In an unusual announcement, the Israeli military command said today that it has learned Syria is constructing two bases for Soviet-made SA5 ground-to-air missile batteries "deep within Syrian territory" and that Israel will continue to "follow developments concerning missile batteries."

The announcement did not claim that the missile batteries pose a threat to Israel, and civilian and military officials conceded Syria's right to install ground-to-air missiles on its own territory. The announcement appeared to have a partially political objective in reiterating that Syrian air defenses, although badly mauled by the Israeli Air Force during the war in Lebanon, are being rebuilt by the Soviet Union.

A military official said that the announcement was not intended to sound threatening and that Israel routinely makes public the installation of new weapons systems in the Arab "confrontation states" facing it.

The announcement said the bases had not yet been manned and military officials provided no information on when their construction is thought to have begun.

In Washington, State Department spokesman Alan Romberg refused to confirm the Israeli report, the Associated Press said. When questioned about it, he said, "We have been aware of the reports regarding these missiles and we would obviously regret any measure from either side in the Arab-Israeli conflict that would heighten the risks of conflicts in the region."

According to a military spokesman, the SA5 was developed by the Soviet Union during the 1960s and has not appeared outside Soviet borders before. The missile has a range of close to 200 miles, putting it within striking distance of Israeli air space, but is less modern and sophisticated than some of the Soviet-built ground-to-air missile systems that the Israelis defeated during the war in Lebanon.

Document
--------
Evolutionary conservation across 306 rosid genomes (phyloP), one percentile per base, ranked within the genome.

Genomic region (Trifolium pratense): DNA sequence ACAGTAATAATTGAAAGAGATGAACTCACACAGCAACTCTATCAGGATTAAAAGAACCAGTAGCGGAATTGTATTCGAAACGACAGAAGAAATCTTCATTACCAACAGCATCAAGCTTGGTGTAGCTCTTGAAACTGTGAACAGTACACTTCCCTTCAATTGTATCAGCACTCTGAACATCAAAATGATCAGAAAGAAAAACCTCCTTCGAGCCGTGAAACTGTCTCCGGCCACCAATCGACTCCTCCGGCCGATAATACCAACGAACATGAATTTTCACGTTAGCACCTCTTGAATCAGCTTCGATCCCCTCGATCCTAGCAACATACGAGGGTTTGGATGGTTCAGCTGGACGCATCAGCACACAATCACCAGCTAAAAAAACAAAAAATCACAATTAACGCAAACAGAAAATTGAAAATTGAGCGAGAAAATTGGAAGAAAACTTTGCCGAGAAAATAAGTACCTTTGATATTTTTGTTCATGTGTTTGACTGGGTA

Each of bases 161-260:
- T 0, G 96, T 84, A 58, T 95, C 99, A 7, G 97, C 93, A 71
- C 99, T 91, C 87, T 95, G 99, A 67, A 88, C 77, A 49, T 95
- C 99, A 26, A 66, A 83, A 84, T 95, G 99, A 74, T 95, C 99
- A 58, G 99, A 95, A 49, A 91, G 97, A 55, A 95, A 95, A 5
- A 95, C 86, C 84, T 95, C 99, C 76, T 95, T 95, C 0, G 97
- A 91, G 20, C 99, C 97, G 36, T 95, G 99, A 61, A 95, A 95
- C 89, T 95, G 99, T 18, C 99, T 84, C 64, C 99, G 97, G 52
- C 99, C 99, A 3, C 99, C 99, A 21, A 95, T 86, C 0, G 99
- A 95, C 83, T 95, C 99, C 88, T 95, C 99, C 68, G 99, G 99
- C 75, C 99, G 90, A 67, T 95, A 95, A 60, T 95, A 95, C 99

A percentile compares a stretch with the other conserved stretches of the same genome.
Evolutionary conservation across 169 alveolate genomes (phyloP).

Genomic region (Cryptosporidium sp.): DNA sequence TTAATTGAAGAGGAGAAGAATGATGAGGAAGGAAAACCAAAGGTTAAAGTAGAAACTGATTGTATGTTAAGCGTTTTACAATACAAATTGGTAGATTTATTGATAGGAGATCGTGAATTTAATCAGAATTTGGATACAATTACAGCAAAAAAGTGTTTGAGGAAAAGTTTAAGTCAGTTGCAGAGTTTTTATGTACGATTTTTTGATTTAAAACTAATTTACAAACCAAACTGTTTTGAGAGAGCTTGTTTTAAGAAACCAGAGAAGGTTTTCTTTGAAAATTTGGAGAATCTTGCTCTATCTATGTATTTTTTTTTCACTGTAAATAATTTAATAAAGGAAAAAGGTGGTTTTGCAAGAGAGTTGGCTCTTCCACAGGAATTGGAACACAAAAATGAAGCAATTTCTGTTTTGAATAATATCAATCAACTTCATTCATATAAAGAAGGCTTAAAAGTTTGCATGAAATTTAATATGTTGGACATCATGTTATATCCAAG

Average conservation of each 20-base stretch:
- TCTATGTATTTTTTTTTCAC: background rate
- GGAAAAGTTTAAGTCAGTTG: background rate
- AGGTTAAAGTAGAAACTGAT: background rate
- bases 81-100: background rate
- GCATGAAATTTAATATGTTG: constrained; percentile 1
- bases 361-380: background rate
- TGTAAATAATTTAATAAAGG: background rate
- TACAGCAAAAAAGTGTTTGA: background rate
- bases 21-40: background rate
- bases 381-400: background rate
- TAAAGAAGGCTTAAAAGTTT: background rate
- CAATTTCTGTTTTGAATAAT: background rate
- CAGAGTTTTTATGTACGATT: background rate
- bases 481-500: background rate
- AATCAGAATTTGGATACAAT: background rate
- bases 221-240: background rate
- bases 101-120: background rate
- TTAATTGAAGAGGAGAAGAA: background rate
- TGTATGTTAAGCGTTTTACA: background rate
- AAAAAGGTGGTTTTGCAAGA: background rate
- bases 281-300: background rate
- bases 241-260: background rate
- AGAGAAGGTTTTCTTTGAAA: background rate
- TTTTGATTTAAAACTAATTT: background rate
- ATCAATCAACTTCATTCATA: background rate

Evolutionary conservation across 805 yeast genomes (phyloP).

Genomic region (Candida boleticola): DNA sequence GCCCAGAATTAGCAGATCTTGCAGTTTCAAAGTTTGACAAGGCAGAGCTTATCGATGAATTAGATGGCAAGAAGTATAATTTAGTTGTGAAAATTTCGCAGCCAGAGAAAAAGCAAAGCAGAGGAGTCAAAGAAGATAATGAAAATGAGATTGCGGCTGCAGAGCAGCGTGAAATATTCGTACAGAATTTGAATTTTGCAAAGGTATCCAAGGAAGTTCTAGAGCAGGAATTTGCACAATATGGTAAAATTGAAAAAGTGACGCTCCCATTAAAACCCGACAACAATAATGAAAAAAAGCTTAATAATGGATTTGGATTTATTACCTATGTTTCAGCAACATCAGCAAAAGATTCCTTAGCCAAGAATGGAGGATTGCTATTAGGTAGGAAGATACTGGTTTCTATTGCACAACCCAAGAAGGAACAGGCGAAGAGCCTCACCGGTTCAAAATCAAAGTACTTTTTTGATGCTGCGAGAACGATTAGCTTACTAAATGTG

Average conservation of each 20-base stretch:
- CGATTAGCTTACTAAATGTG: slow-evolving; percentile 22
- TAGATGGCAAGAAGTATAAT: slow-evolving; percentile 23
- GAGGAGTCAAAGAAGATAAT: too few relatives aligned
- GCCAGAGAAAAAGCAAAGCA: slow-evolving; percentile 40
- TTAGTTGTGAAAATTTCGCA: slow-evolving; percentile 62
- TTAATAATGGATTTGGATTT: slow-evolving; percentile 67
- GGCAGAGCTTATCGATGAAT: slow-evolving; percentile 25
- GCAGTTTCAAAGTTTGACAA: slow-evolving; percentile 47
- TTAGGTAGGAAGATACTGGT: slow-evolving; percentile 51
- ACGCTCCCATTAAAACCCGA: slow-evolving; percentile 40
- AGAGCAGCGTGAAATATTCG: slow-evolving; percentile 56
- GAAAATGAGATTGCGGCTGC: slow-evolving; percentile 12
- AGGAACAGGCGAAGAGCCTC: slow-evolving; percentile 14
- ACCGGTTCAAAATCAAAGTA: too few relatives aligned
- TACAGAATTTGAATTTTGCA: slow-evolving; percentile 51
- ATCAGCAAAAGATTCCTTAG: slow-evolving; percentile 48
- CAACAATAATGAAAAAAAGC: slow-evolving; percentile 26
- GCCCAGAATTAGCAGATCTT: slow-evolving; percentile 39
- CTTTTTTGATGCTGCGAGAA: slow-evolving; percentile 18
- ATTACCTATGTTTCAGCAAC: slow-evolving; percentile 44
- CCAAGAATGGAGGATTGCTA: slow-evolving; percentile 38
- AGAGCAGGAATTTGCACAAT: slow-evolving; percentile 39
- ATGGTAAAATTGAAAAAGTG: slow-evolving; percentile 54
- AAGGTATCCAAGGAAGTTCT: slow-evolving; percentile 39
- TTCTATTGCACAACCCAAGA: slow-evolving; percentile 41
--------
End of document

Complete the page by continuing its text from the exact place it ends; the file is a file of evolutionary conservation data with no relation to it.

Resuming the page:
During the summer and fall, Israel issued frequent warnings to Syria that it would not allow the installation of ground-to-air missiles inside Lebanon and followed these with air strikes against missile batteries the Syrians moved across the Lebanese border to protect Syrian troops in the eastern section of the country.

Today's announcement was different from those earlier threatening notices to the Syrians and appeared to have two possible political motivations.

According to Israeli sources, there is a concern here that Syria, once it is rearmed by the Soviet Union, will have less incentive to withdraw its troops from Lebanon, which Israel in turn is demanding as one condition of its own withdrawal from southern Lebanon. Israel has staked a great deal on the success of its current negotiations with the Lebanese, but whatever agreements are reached in those talks will not be implemented if there is not also agreement for a Syrian and Palestinian troop withdrawal.

Israel also is eager to remind the world, and particularly its main arms supplier, the United States, that although the Syrians were defeated in Lebanon, they have not been abandoned by the Soviet Union and are restocking sophisticated weapons with Soviet assistance. Israel emerged from the war in Lebanon more than ever as the dominant military power in the Middle East but clearly does not want to be viewed as any less threatened by Syria and other Arab states.

Appearing before the Israeli Knesset (parliament) Foreign Affairs and Defense Committee yesterday, Foreign Minister Yitzhak Shamir was quoted as saying, "We are concerned at reports that Syria recently received shipments of highly sophisticated Soviet weaponry of types never before delivered outside Soviet borders. We are troubled over reports that Soviet crews may be manning such equipment and that the Soviet government" has told Syrian President Hafez Assad "that Syrian forces in the Bekaa Valley of eastern Lebanon will be protected by the same guarantees covering Syrian forces in Syria proper."

In another development, the military command announced that last Friday Israeli forces discovered five Soviet-made Katyusha rocket launchers in southern Lebanon aimed at northern Israel's Galilee panhandle.

The independent newspaper Haaretz reported today, and Israeli sources later confirmed, that on the same day four other Katyusha launchers were discovered south of the Lebanese coastal city of Sidon.

The Katyusha rocket was a standard weapon of the Palestinian forces in southern Lebanon and ridding northern Israel of the threat of attack by them was the Israeli government's main justification for the invasion of Lebanon in June.